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Tan in a Bottle: How Self-Tanners Work

So you’ve finally tried self-tanners and conclude that they are fabulous. Now you can’t imagine your week-to-week without a session. Hold up – is it even safe to schedule a self-tanning session every week? With such an efficient and beautifully sunkissed glow coming out of a bottle, surely there must be ingredients that are sus. How come some people end up with an unnatural citrus shade?

These are some of the questions that may have run through your mind. Fortunately for you, we are here to answer them to quiet your tanning thoughts and to turn you into a self-tan master.

What are the ingredients that go into self-tanning products?

You probably have heard of this ingredient before: DHA, or dihydroxyacetone. As complicated as the name is, DHA is simple sugar that is, ironically, colourless. When this ingedient is applied topically, it interacts with the natural amino acids found in the skin, which triggers a chemical reaction that produces melanoidins. Mela who? These are brown compounds that result in a darkening of the outermost skin layer.

Commonly referred to as the maillard reaction, a gradual skin bronzing takes place around 2 hours after the self-tanner is applied, and typically goes on for another 24-72 hours.

Are all DHAs natural?

The DHA that is widely used in self-tanners are typically synthetic. However, as more attention is paid to skincare and more information becomes available to the beauty public, there has been a growing concern regarding chemicals in skincare. Because of this, an increasing number of manufacturers have sought ways to replace synthetic ingredients with natural ones.

Common sources of naturally-derived DHA include sugar beets and cane sugar. Our tanning range uses all-natural DHA, and is chock full of good ingredients to supercharge your skincare while getting a gold glow at the same time.

 Why do self-tanners smell bad?

Typically, this is an unfortunate by-product of the chemical reaction that takes place while your skin is tanning. Darker tans usually contain more DHA, which means more zing on the nose, coupled with one’s own body chemistry. Fortunately, natural fragrances can shoo those odors away to make your self-tanning session a pleasurable one.

Why do self-tans fade away after a week?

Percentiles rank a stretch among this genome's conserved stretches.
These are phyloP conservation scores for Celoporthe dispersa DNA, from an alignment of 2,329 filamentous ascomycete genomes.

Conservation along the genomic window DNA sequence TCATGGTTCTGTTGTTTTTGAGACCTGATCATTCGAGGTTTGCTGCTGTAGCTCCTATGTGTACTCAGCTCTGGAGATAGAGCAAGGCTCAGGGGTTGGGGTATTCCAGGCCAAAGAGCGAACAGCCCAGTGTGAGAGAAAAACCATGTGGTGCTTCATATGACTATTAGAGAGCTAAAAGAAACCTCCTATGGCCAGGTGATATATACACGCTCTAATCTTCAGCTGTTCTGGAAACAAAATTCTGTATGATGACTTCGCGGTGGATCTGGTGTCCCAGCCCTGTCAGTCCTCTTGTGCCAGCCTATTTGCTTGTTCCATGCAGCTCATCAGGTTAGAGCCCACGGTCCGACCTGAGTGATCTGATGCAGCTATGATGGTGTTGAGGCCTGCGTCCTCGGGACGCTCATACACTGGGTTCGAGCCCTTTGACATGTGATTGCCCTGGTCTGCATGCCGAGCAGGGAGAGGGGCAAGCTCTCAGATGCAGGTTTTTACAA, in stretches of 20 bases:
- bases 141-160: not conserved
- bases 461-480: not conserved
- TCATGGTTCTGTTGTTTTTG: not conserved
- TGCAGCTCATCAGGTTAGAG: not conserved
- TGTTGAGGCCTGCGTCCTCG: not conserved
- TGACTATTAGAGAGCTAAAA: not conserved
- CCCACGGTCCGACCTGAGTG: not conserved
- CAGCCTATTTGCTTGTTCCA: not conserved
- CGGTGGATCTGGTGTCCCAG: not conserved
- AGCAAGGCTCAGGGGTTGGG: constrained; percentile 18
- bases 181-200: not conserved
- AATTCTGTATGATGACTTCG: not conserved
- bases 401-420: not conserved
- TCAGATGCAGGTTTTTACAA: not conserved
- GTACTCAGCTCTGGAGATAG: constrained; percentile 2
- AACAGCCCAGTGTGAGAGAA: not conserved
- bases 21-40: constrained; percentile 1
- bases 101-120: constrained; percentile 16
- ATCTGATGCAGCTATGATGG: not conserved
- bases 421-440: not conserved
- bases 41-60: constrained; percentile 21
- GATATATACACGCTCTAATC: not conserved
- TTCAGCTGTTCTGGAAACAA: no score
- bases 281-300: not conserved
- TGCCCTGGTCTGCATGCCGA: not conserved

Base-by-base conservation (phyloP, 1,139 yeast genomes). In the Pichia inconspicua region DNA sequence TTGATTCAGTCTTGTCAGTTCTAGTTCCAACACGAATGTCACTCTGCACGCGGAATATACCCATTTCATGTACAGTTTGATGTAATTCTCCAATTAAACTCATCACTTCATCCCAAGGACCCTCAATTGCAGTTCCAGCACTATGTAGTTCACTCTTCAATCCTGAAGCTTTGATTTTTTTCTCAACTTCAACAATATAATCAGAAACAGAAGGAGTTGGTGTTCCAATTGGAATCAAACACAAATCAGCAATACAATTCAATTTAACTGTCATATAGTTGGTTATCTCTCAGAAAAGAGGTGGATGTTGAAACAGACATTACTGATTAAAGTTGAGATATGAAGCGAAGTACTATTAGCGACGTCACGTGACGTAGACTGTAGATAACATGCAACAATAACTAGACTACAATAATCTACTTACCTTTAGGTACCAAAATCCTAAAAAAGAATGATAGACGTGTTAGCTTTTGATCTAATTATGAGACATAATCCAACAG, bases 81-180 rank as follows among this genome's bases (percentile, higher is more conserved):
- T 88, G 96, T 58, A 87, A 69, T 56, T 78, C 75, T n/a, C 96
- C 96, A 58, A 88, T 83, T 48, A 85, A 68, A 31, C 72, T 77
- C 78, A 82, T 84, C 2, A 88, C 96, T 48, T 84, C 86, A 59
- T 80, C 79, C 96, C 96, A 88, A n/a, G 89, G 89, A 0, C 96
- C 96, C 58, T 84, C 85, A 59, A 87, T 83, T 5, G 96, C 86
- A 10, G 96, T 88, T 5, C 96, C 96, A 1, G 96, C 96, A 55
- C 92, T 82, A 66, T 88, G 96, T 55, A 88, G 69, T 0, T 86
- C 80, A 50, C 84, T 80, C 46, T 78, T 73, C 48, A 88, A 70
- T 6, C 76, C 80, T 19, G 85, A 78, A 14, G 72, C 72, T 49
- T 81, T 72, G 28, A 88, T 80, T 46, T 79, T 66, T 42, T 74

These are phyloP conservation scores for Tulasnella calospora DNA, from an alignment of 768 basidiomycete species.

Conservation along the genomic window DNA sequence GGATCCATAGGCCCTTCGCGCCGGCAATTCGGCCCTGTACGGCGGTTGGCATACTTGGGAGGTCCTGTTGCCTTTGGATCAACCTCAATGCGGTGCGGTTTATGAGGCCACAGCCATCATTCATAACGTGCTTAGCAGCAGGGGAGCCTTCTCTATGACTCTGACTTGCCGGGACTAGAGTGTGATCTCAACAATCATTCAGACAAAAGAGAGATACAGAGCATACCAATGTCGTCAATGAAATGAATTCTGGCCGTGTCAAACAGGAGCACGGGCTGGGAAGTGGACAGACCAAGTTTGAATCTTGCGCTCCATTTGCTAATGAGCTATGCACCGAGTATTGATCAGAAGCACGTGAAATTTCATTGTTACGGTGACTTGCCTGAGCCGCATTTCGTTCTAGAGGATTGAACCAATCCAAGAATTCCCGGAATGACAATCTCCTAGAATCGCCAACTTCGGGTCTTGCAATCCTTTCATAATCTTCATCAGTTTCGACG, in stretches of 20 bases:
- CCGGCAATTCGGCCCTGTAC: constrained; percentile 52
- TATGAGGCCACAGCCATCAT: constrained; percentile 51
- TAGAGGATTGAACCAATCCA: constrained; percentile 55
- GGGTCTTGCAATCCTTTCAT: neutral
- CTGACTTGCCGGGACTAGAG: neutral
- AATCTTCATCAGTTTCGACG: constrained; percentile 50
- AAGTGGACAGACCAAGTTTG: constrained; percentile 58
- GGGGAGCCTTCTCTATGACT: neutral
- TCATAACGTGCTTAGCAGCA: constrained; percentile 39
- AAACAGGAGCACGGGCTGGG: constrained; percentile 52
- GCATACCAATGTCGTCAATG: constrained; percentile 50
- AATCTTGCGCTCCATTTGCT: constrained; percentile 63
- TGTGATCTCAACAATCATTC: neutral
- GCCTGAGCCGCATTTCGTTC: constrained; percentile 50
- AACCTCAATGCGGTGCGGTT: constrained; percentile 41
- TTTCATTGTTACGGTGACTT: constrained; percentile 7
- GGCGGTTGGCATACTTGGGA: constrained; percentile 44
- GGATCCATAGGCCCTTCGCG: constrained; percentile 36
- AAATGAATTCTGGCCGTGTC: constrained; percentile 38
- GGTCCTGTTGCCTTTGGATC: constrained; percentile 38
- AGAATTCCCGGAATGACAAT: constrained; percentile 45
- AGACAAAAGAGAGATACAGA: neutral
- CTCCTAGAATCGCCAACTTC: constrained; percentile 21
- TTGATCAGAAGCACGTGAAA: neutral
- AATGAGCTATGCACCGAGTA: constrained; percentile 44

While DHA does cause a permanent darkening of the skin, your skin does not remain on you permanently. Since DHA works without penetrating into your skin, it only colourises the outer layer – also known as the stratum corneum – which is where layers of dead skin are. As your dead skin cells are exfoliated or naturally fall off, your bronzed glow goes along with it.

Even though this is the case, exfoliating will help your tan fade beautifully and avoid splotches. So don’t be afraid to get that loofah out. You can always do another sesh, anyway.

Why do some self-tans turn out orange?

Oftentimes this has more to do with your choosing and application process. Firstly, pick out a shade that is close to your skin tone. Don’t go jumping five tones deeper, especially if you are unfamiliar with the tan shade that looks perfect on you. Darker is not always better. Second, as excited as you might be, don’t go dumping the entire bottle on your skin at once. Limit the layers of tanning product that you apply to avoid that dreaded orange hue. Third, not all tans are equal – make sure to follow the instructions on the bottle. Leaving it on longer does not necessarily mean better.

Does my self-tan provide me with sun protection?

Unfortunately, no. Though self-tanners drastically decrease your exposure to harmful sun rays by not bathing in it, we would advise you to wear sunscreen as per usual. Nobody got hurt from slathering on too much sunscreen anyway, so we would always err on the side of caution.

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